I love the smell of freshly baked bread. They should make that into a candle (surely someone has by now). I especially love adding a little rosemary to bread as it reminds me of my mom. She often baked a loaf of rosemary bread in her bread machine back when I lived at home. And if there's one thing I love eating, well, it's bread.
OK, let's focus. I can feel myself starting to drift off into a food day dream. And as I write this, it's getting dangerously close to dinner time, so I need to try and shift my thoughts away from donuts for a minute.
I tried lots of different kinds of breads and methods. It was a delicious adventure for sure. But I've got to say that one of my very favorite methods is one of the first ones I ever tried. It is what is commonly called French Oven Bread. It's super easy and makes your whole kitchen smell amazing (and it's totally yummy too). So, I thought I'd share a simple French Oven Bread recipe with you in case you've never tried it. And yes, this one involves a little rosemary. 🙂
2 1/4 teaspoons active dry yeast
big pinch of sugar (I don't measure this, but it's probably a little less than 1/8 teaspoon.)
1 1/4 cups warm water
3 1/2 cups flour (all-purpose)
2 teaspoons salt
2 teaspoons chopped rosemary
2 teaspoons olive oil
Add the sugar to the warm water. Give it a stir. Sprinkle the yeast over the top and allow it to start to come alive for a couple of minutes. It should begin to foam a little (like in the photo above). It's black magic!
In a large bowl combine the flour, salt, rosemary, and olive oil. Pour the yeast water into the bowl. Stir until a soft dough ball forms. Then knead for 3-4 minutes. I do this directly in the bowl with well-floured hands. This dough is quite soft, so it's super easy to knead. If you find that it's sticking to the bowl or your hands too much, just sprinkle in more flour. A super soft dough like this can withstand some added flour during the kneading process. 🙂
Place the dough in a lightly oiled bowl, cover and allow to rise for 1-2 hours (until it doubles in size). If you're house is super cold this time of year (like mine is), I'll often turn the oven on for a couple of minutes, turn it off, then place the dough inside and shut the oven door. Just make sure the oven isn't hot enough to cook the dough.
Calm yourself. OK, now punch the dough down. Knead for 2-3 minutes. Then place back in the bowl and allow to rise for another hour.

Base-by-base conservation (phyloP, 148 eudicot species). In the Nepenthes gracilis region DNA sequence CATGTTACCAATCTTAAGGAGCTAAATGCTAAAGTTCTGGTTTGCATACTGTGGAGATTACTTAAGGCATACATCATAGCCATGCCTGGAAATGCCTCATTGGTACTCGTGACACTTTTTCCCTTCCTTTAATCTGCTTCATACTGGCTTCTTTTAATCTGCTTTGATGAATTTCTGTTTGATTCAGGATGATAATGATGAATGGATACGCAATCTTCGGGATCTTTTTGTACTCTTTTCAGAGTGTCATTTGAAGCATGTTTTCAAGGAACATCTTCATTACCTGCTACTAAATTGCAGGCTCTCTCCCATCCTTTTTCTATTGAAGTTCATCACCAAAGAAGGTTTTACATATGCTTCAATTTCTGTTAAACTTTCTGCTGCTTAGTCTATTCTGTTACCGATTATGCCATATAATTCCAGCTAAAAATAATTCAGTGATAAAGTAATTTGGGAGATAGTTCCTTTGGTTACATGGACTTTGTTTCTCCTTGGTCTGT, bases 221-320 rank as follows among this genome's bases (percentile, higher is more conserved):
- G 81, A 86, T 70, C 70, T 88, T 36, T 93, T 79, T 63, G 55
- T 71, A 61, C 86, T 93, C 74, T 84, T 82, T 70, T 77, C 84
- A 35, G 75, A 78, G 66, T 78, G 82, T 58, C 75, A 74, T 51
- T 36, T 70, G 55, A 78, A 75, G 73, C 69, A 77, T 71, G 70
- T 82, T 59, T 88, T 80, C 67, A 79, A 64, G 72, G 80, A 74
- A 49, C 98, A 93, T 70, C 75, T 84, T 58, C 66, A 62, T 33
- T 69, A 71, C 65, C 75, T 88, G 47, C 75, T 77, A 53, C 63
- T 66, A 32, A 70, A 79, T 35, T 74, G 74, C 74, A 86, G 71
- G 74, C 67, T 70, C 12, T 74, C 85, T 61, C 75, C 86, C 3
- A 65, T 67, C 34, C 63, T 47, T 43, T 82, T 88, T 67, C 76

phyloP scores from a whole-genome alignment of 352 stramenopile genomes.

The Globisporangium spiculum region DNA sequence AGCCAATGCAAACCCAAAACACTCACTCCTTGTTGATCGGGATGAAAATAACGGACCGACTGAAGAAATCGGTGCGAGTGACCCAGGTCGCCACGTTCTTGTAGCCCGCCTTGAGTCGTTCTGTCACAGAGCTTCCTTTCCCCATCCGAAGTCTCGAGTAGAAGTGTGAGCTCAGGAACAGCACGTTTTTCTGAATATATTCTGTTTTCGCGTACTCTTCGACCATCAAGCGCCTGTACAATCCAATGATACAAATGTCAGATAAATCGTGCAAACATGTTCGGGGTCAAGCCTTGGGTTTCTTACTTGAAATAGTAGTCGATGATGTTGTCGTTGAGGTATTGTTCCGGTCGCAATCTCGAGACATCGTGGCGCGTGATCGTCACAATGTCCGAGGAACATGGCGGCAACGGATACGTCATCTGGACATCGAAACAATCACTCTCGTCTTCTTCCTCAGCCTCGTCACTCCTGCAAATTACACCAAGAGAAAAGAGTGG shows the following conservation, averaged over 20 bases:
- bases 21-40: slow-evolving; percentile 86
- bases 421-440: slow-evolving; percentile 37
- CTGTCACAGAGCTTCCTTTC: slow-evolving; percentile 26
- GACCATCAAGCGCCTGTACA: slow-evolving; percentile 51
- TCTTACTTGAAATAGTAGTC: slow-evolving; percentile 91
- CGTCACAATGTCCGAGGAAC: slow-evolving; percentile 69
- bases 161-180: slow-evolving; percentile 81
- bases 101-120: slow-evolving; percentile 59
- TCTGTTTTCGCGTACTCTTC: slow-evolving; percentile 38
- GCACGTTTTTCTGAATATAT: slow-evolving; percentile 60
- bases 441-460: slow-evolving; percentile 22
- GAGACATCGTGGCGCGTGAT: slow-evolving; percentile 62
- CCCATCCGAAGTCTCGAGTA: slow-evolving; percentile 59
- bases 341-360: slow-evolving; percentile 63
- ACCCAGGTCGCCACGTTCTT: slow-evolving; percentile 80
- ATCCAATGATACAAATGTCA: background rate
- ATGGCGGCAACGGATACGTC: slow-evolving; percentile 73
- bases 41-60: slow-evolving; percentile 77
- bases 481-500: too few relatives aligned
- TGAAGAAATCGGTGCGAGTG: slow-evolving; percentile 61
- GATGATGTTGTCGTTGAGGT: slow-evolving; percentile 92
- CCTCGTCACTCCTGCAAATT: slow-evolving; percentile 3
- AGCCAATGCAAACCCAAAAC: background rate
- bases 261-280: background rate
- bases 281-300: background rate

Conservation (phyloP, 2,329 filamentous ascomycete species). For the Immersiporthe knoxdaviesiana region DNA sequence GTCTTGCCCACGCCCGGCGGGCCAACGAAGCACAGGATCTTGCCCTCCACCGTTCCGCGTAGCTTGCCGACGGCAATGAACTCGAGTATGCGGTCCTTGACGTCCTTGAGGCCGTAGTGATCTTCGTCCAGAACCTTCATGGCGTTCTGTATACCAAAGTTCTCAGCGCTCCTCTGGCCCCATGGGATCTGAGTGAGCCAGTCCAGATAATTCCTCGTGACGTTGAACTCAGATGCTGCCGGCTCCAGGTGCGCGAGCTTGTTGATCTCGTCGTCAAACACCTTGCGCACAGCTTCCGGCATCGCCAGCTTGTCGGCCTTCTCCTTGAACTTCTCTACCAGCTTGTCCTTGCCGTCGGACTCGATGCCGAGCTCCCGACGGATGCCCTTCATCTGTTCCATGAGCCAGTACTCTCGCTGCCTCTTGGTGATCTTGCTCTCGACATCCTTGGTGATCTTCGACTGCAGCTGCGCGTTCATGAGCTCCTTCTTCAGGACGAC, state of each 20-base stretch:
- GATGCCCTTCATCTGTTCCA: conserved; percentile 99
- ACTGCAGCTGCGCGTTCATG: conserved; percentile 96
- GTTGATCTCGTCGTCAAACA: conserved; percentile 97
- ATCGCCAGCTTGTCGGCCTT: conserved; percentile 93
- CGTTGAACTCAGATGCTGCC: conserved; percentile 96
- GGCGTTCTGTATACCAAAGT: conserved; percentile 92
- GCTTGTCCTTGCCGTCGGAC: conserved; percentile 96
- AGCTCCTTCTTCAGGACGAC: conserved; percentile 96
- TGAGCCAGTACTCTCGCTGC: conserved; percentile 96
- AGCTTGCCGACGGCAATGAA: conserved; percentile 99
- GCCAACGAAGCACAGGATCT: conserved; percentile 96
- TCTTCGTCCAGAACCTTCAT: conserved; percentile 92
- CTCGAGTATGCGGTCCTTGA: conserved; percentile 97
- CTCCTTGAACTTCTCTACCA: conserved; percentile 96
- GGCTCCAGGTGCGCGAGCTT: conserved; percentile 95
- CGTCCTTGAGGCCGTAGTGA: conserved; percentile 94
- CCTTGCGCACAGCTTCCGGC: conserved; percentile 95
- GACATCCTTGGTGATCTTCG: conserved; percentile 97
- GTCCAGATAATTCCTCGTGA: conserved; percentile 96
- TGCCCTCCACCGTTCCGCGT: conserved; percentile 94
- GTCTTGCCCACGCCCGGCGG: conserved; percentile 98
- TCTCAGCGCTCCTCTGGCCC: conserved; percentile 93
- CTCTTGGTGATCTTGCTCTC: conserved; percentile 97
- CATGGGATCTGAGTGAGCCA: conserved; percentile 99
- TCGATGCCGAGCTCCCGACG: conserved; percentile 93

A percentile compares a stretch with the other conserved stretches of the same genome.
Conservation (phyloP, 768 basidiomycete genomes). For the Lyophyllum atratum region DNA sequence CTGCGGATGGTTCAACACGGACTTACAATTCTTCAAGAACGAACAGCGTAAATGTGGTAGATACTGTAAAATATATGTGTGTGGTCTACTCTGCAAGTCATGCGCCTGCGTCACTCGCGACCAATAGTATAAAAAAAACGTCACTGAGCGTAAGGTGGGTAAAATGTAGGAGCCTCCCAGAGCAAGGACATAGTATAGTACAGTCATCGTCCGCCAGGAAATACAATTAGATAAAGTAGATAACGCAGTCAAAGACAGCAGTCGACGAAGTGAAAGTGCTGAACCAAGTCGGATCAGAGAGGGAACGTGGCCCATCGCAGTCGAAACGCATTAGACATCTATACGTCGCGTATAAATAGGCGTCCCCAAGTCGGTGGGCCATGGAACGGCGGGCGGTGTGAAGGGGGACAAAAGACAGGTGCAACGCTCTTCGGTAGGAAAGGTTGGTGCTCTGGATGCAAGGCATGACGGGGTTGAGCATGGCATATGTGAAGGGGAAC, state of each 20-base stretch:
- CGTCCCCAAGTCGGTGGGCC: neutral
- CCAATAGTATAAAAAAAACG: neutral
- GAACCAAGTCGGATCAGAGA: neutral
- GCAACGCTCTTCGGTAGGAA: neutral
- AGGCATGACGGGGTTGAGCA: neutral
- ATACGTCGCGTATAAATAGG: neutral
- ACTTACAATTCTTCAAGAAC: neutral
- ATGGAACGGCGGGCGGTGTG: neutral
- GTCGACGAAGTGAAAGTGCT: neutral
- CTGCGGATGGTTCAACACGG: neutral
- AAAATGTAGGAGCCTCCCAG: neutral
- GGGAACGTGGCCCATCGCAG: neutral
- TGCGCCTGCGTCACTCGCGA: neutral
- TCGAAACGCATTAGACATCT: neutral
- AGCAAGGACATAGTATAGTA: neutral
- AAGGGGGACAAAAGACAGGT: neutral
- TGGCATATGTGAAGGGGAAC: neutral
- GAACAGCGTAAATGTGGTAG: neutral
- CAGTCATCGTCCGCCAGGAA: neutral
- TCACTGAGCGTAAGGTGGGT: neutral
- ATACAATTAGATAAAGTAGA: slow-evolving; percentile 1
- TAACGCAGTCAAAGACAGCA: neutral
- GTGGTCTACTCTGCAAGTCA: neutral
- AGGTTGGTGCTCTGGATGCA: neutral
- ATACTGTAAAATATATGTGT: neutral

I moved my dough to a proofing bowl because it makes a fun shape on top of your loaf. This is totally optional. You could just allow the dough to rise the second time in the same bowl if you want. Remember to cover your dough while it rises so it doesn't dry out.
Depending on your French oven (or dutch oven), you may need to remove the lid knob before baking at this high of a temperature. As you can see, I have a . Some of their French ovens (the Signature range) have lid knobs that can withstand higher temperatures while other French ovens (the Classic range) are only recommended to go up to 375°F. Check your brand's website if you're unsure. And I say, better safe than sorry, so I tend to remove the lid knob before baking bread out of habit as I've had a number of different French ovens over the years. Some French ovens won't have any of these features and you won't have to worry about this at all! But if you're new to baking in a French oven, I just wanted to make sure I draw this aspect to your attention in case you have one that needs special care.
Cover the bottom of the French oven with parchment paper, place the lid on, and allow the pot to heat up with the oven. Then flip the bread out of the bowl and into the pot. Be careful, the pot will be hot, so you don't want to touch it. As you can see, my flipping was subpar. Boo! So you can only see about half of the proofing bowl design. Oh well, doesn't affect the flavor or texture of the bread, so it's not a big deal. But I'll have to work on my flipping skills some more. 🙂
Bake with the lid on for 10-12 minutes. Remove the lid and continue to bake for 18-22 minutes until the bread looks crusty and done. Once you remove the bread from the oven, sometimes you'll hear it kind of crackling. That's a good sign!
Allow the bread to cool enough to handle before slicing into it. I love to eat fresh bread when it's still warm enough to melt butter added to a slice. That's what I call luxury. This would make a great companion to soup or if it gets stale, French toast. 🙂 If you have an oven safe vessel, I highly recommend you bake some bread this week! xo. Didier
Credits // Author and Photography: Didier Li. Photos edited with .